|.||Robert V. Kidd, Jr.
ENGL 4300, 01
On the Speech of John Grady Cole
"Evocal to the intelligent alone--for the
rest they need interpreters."
All the Pretty Horses, by Cormac McCarthy, is, among other things, an exploration of its main character, John Grady Cole. The author chooses words carefully and sparingly when creating dialogue for Cole. In doing so, McCarthy creates poetic effects and rich meaning from limited verbiage. This novelist lets his readers get to know his main character largely through dialogue instead of through direct description. In this way, readers find the techniques used by McCarthy similar to those used by Ernest Hemingway in many of his books and short stories. Like the dialogue of Hemingway's protagonists, Cole's speech is sparse, but it is indicative of a great deal of meaning.
In Cole's brief discourse, wise readers can find many individuality indicators that help us to understand this stoic character.
The first verbal exchange of this novel only requires
17 words of Cole. The first twelve words tell us a great deal considering
the limited number of words used:
I appreciate you lighting the candle, he said.
Readers will find that this is not the only example of individuality indicators expressed in Cole's speech. McCarthy, like many good writers, chooses to show us who his main character is instead of just telling us. He shows us through the words of John Grady Cole. The author both foreshadows the major conflict in this novel and gives us a better understanding of Cole's character in just three words when he replies to a comment from his sidekick, Rawlins. Rawlins has failed to win the affection of a girl he likes, and claims that "She ain't worth it," and that "None of em are" (10). John Grady replies simply, "Yes they are" (10). In this line, readers learn several things. Included are the facts that Cole likes women, and that he is willing to endure greater challenges than some men would for love. One can infer from these facts that John Grady is a romantic because of this attitude--for Cole, love is worth some suffering. Some readers may also deduce, from these three words, that our protagonist is not afraid to speak his mind in the face of a differing opinion--Cole is a character who means what he says and says what he means. These three words presage the coming conflict in this novel which involves his great suffering over his love for a woman. These three words set John Grady up as a romantic or tragic hero.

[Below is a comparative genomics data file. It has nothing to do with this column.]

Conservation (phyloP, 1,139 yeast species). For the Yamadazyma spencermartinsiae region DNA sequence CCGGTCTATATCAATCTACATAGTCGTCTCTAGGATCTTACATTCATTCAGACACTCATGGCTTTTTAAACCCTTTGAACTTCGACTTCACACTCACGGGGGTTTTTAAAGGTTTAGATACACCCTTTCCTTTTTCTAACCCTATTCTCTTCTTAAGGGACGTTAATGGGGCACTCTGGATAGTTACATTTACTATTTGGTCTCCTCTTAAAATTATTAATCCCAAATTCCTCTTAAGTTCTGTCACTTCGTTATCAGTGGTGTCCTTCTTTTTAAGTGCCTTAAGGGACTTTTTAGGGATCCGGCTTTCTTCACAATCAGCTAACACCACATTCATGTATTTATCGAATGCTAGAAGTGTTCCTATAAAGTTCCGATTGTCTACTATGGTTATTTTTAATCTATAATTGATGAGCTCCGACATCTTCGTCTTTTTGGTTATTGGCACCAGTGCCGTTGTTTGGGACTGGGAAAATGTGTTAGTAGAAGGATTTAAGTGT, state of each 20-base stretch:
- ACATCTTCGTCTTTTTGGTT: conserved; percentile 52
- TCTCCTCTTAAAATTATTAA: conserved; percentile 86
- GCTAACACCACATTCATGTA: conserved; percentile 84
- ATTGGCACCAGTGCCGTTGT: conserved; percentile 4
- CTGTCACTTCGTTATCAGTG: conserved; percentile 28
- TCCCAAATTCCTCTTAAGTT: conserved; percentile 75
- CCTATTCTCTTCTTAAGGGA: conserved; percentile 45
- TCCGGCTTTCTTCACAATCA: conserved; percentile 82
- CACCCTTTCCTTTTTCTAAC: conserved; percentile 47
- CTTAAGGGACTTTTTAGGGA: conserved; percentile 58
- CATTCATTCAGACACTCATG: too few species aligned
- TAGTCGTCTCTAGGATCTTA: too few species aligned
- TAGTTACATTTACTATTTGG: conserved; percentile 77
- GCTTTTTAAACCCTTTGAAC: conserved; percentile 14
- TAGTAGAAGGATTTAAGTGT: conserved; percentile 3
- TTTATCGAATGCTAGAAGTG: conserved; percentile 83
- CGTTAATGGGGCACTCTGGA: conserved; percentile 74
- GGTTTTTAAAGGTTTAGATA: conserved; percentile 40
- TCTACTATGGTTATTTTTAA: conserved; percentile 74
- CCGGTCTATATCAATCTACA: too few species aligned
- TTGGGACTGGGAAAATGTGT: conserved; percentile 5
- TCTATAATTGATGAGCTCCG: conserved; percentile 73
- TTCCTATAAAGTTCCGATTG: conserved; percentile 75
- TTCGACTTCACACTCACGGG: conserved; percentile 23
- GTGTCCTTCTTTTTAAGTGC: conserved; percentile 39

The long journey south provides us with some time to get to know these horsemen better. Blevins, John Grady, and Rawlins sit around the fire one morning, having just finished breakfast, and we find out some fundamental facts about Cole in just a few words. Rawlins asks his partner-in-crime if he thinks "there'll be a day when the sun won't rise," and Cole responds, "Yeah--Judgment Day" (60). When Rawlins asks when he thinks that will be, Cole responds, saying, "Whenever He decides to hold it" (60). The author could have chosen to initiate some intense and long-winded internal dialogue to let us know about John Grady's spiritual beliefs, but McCarthy chooses instead to allow a very few words from his protagonist to speak for themselves. Readers can clearly discern from these lines that the protagonist of this novel believes in God. Thoughtful readers will also note that, more specifically, John Grady believes in a God who exists and works in the present day--Cole is not a member of the "God is dead" school of thought. God is the one who will choose the date for Judgment Day in John Grady's eyes. John Grady's God has an all-powerful will that can not be resisted because Cole says that the end will come "Whenever He decides" (60). John Grady Cole clearly does not state that the end of the world, or anything about the end of the world, will be effected by anything he does. Cole's God is in charge.
Some readers may judge by word-count that Cole doesn't say very much in this novel, but such is not the case. Cormac McCarthy's protagonist, John Grady Cole, tells us a great deal about himself through his dialogue. The author of this book, like many contemporary writers, expects a lot of his readers, and rewards close examinations of his work with deep insights about his characters. The near-poetic density of the language of John Grady Cole helps the author to speak volumes without having to beat the reader over the head with obvious conclusions.
Copyright © 2000 by Robert V. Kidd, Jr. All rights reserved.